The border crossing the smuggler chose had no police or official checkpoint. There was only a big river forming a natural border. Theary was afraid to traverse the river at night, but the girls were forced to cross by themselves, treading carefully with nothing but a bamboo plank under their feet and gripping a bamboo line fastened above them from one bank to the other. They were met by different smugglers on the Chinese side of the border.
After arriving in China, they were told to change out of their clothes so they could travel disguised as Chinese women, with new clothes, shoes and sunglasses provided for them by the smugglers. After several days of long and exhausting travel, during which they were forbidden from speaking lest someone realize they weren’t Chinese, they arrived at a village where they were sold separately. They distinctly remember sitting in a hotel room as the parents of their prospective husbands came to assess them.
The two siblings had never been apart before, and for Mona, having her big sister along for much of the journey helped keep her going. As they waited to be sold, she felt sorry for the other Cambodian girls who traveled alone. But she was afraid she would never see her sister again after they were separated.
The sisters distinctly remember sitting in a hotel room as the parents of their prospective husbands came to assess them.
Mona’s new husband was 27 years old and lived with his parents. The family owned a shop that sold shoes, belts, plates and other knickknacks. Mona was barely allowed to leave the house. Lonely, homesick and unable to communicate with her new family, she escaped three months later along with three other Cambodian girls who had been trafficked to the same village in China’s Anhui province in the east of the country.
Escaping was not easy. Mona’s new Chinese family had her carefully watched in the beginning, but eventually they grew more lax and allowed her to socialize with the other Cambodian women in the village. She managed to escape when some of the Cambodian women picked her up on a motorbike one day. Mona was lucky. The police were helpful and assisted her with access to Cambodian authorities, which is not always the case when trafficked women in China approach the police ― in many cases, the women are returned to their captors, or trafficked again.
She was able to get help in Shanghai and eventually made it to Beijing, where she was repatriated with the help of the Cambodian embassy. From there she returned home, where she gave birth to her daughter.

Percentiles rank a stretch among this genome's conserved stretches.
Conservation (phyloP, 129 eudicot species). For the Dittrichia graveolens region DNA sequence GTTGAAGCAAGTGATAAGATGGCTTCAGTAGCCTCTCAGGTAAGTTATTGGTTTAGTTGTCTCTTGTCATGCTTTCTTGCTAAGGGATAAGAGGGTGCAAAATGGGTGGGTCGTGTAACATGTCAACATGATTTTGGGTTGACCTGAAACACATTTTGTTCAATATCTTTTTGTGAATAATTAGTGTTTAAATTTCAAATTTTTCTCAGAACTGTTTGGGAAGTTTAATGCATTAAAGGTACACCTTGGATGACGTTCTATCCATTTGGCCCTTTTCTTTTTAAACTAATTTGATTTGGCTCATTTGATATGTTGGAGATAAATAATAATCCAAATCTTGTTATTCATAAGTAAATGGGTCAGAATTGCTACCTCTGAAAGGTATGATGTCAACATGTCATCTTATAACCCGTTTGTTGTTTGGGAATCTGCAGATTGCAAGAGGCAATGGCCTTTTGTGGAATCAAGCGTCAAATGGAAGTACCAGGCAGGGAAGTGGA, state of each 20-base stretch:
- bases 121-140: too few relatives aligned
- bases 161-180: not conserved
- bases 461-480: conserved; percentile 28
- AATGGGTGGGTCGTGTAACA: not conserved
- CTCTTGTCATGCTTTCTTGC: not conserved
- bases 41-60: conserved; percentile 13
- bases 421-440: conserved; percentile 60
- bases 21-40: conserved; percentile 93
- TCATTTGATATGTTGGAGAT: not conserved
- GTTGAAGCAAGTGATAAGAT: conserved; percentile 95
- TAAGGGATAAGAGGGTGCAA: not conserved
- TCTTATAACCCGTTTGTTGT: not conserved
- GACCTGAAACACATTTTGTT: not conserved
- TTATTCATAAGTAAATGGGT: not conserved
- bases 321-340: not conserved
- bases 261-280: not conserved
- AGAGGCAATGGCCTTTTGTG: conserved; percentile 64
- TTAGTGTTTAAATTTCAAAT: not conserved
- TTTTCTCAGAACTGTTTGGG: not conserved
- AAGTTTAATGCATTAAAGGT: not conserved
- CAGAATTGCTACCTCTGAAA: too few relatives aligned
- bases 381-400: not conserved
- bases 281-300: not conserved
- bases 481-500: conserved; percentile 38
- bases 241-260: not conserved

Mona had discovered she was pregnant in Shanghai, when she was given a physical exam at the consulate. At first she considered having an abortion, but by the time she got home to Cambodia, she was too far along in her pregnancy.
A year later, her sister Theary, who was never told the name of the Chinese village where she was sold, returned home, too. She snuck out one day and wandered for three days without knowing which part of the country she was in. Eventually she was able to contact the Chinese police with the help of a taxi driver and begin her repatriation process, while held at a Chinese detention center. It would be a year before she would make it back to Cambodia.
Not everyone is fortunate enough to escape.
In China, there is no clear process for dealing with foreign women who have escaped human trafficking. Typically, the success of an escape depends on the proximity to an embassy or consulate and the individual officials a woman encounters.
According to Nadia Jung, an adviser with the Cambodia-based anti-trafficking organization Chab Dai, most victims of trafficking aren’t lucky enough to escape.
“In order to be repatriated, they need to get in contact with the embassy or consulate, or someone who can help them, but in China it is difficult as there are very few organizations that help victims of trafficking,” Jung explained. “Sometimes we have clients where they have tried to escape but they can’t, and then [they] end up at the husband’s or family’s house again, who will then be stricter.”
The Khmer woman told me I should have sex with my new husband soon or he would ask for the money back.Leak*, 31.
Leak*, 31, tried to escape her Chinese husband’s house four times before she eventually succeeded in being repatriated to Cambodia.
A woman in Leak’s village, in Kampong Speu, west of the capital, had promised her a good job in China. The woman who recruited Leak was a middle-aged neighbor.
“She didn’t tell me what kind of work I would be doing,” Leak said. “But I would have done anything for more money, because my family is very poor and desperate.”
After Leak arrived in China, she was sold to a Cambodian woman who later resold her to the man who would become her husband. She recalls sitting at a dinner table and watching her new husband pay the equivalent of $10,300 for her. Such an amount would have gone a long way for Leak’s family back in Cambodia. But it was all going to the trafficker.
“The Khmer woman told me I should have sex with my new husband soon or he would ask for the money back,” said Leak, who remained under close supervision by her Chinese husband and his relatives for four years before she successfully escaped.
Today, all three women are relieved to be home and reunited with their families, but they continue to worry about their economic futures.
It’s been a few months since their homecoming, and life has not been kind to them. Leak is unemployed. Theary is working on a gum plantation for less than $140 a month because her parents have forbidden her to go back to Phnom Penh ― where she would be able to find better paying work ― after what happened. And Mona is now a mother.
Sitting in the hut she shares with her siblings, Mona looks down at her daughter’s fat, pale cheeks as she rocks her.
“The baby looks like her Chinese grandmother,” she says.
Mona now has one more mouth to worry about feeding, a mouth that is a painful reminder of all that she had left behind in China.
* These names have been changed to protect the identities of victims of human trafficking.
Need help? In the U.S., call 1-800-799-SAFE (7233) for the National Domestic Violence Hotline. Visit RAINN’s National Sexual Assault Online Hotline or the National Sexual Violence Resource Center’s website.